Author: Rubab Abid, CTVNews.ca Published Sunday, May 11, 2014 10:15PM EDT Elder Mediation and Caregiver Support With an aging Canadian population and the increasing cost of nursing homes, the number o...
I hear people say all the time that they don’t want to deal with their ex to sort through separation issues. Sure, I can relate to that. In some cases, specifically where there is domestic violence, power imbalances or an unwilling party, court is a necessary evil. But for the others that say “when a judge hears my side…”, “I will take you to court so that you never see your kids”, “I will convince a judge that I should get everything”, I just cringe. These are statements made by people that are hurt but not well informed.
As a Mediator my role is to help people communicate through conflict, to find resolutions to problems and to actively participate in decisions.
Mediation is a fair, safe and balanced process that ensures everyone has a voice. It’s less costly than the legal process and much more efficient in most cases.
Yet I still wonder daily why mediation is not as common place as counselling or lawyers? People in conflict tend to call a counsellor (to deal with the emotional side) or a lawyer (to deal with the legal side). A mediator helps deals with the practical side of conflict which is often where the biggest problems occur.
ALL parts of communication are skills that can be learned. Fighting is part of that. Effective communication during a fight is tough though.
Most people are familiar with what an unfair fight looks like…The Blame Game, Silent Treatment, Inappropriate Timing, Threats, Witholding of Affection or Sex. I’m sure that you can name some more.
You hear it all of the time – You need to attack the problem…not the person. How is withholding sex attacking the problem? It’s not. It is however a reaction to being hurt, the need to hurt back.
Whether you created a parenting plan years ago that now requires a change or you would like to put one in place to ensure more stability and routine around your parenting roles; mediation can help save you a lot of time and stress. Many families repeatedly go back to their lawyers or worse -court- when they are trying to resolve a conflict after divorce. There is nobody that knows your children better than you do.
Often trying to make the smallest of changes in the months or years after a separation result in the largest of fights.
Here’s a letter that I wrote back in 2010 to a person that wanted support from someone in the “divorce industry’ to help them with their battle to change the Family Law Process. I had the added (dis)advantage of having also personally gone through it. I just found it and had a quick read. I still feel strongly that lawyers and mediators should work together more to benefit our clients. I have however softened a little as I have met some wonderful lawyers that ARE client focused. Have a read and let me know what you think. I’d love the feedback.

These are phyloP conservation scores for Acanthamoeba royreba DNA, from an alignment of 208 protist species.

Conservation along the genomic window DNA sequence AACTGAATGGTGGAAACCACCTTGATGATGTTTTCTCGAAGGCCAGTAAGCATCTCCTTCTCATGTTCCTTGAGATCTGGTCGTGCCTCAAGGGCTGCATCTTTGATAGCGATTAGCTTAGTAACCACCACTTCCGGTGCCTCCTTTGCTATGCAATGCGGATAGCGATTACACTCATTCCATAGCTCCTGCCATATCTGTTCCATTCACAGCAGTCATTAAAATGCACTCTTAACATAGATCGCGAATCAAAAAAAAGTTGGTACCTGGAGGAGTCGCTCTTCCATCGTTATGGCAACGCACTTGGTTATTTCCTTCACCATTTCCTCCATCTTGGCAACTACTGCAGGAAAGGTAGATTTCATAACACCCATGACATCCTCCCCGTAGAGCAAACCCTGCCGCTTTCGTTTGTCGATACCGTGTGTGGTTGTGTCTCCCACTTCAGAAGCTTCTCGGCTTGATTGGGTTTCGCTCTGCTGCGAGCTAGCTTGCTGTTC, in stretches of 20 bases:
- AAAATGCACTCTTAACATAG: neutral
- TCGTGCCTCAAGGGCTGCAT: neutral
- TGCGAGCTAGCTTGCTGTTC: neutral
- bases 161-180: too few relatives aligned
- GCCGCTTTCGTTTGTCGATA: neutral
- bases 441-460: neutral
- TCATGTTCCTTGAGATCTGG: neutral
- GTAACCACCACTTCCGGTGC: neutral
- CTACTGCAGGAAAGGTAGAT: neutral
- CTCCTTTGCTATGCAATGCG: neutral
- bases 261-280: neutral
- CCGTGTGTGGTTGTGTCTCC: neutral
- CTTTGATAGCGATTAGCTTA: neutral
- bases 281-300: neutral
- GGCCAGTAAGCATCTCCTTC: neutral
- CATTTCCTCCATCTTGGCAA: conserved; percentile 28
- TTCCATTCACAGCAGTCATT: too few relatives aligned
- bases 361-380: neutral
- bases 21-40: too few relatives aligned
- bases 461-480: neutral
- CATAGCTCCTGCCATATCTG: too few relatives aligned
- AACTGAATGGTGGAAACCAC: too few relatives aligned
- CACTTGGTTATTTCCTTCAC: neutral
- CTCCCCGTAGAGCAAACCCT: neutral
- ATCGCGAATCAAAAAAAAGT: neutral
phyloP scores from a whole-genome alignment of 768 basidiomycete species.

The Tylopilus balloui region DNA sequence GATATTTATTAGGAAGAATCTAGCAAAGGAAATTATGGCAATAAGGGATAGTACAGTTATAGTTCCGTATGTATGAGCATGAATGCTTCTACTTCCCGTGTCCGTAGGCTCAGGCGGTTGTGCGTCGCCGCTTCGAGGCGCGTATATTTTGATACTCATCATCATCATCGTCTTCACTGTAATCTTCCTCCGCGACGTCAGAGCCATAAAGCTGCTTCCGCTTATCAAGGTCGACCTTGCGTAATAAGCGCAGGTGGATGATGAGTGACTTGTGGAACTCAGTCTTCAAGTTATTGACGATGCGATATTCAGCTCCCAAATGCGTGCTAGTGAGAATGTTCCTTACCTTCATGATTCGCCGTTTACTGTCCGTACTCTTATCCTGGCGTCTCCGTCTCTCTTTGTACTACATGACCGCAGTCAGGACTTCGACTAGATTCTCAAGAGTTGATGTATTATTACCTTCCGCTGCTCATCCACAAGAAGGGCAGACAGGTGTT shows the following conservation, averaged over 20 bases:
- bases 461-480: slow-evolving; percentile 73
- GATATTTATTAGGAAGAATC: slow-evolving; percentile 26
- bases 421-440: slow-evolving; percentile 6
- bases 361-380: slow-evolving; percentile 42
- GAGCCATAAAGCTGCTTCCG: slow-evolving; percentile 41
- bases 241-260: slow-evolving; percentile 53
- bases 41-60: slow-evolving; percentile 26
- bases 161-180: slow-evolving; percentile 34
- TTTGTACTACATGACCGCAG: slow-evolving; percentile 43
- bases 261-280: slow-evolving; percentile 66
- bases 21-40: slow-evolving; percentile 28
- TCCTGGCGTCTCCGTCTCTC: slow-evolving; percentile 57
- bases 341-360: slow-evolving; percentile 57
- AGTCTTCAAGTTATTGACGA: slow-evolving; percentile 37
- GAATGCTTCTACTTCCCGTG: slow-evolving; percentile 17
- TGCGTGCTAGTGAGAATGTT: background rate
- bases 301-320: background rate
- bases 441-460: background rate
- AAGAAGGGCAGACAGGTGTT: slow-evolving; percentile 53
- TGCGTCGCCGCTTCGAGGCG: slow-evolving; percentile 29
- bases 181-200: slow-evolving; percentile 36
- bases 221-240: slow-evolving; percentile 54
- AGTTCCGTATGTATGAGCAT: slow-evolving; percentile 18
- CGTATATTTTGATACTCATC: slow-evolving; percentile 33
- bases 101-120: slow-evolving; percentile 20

I’m writing this letter in support of your efforts to bring awareness to the changes so desperately needed in the current family law process.
It’s well documented that employee stress is a growing concern for organizations today. Stress that negatively impacts the workplace may come from work, personal or family sources.
Workplace dynamics are as unique as each organization and should be aligned to the organizational culture. Having strong Human Resource Management is important to balancing workplace dynamics.
A key role for Human Resources (HR) is to act as an employee advocate. External mediators act as partners to assist with disputes and training. Mediation provides a process that is fair, balanced and confidential. Whether founded or not, a common criticism of HR partners is that they are in place only to support management and employee issues are not dealt with fairly.
Relationships and Money are the perfect breeding ground for conflict.
Fear and change can often lead to conflict, in any situation. People have very strong emotions about money. It is the emotions and values people attach to money that cause the conflict.
Do you fight about money or ignore money problems?
Money concerns such as not having enough, not making enough, not saving enough, spending too much are common sources of conflict in relationships. Most people fight about money; that is no surprise.
During a lifetime there are many stages that money conflict can occur in relationships.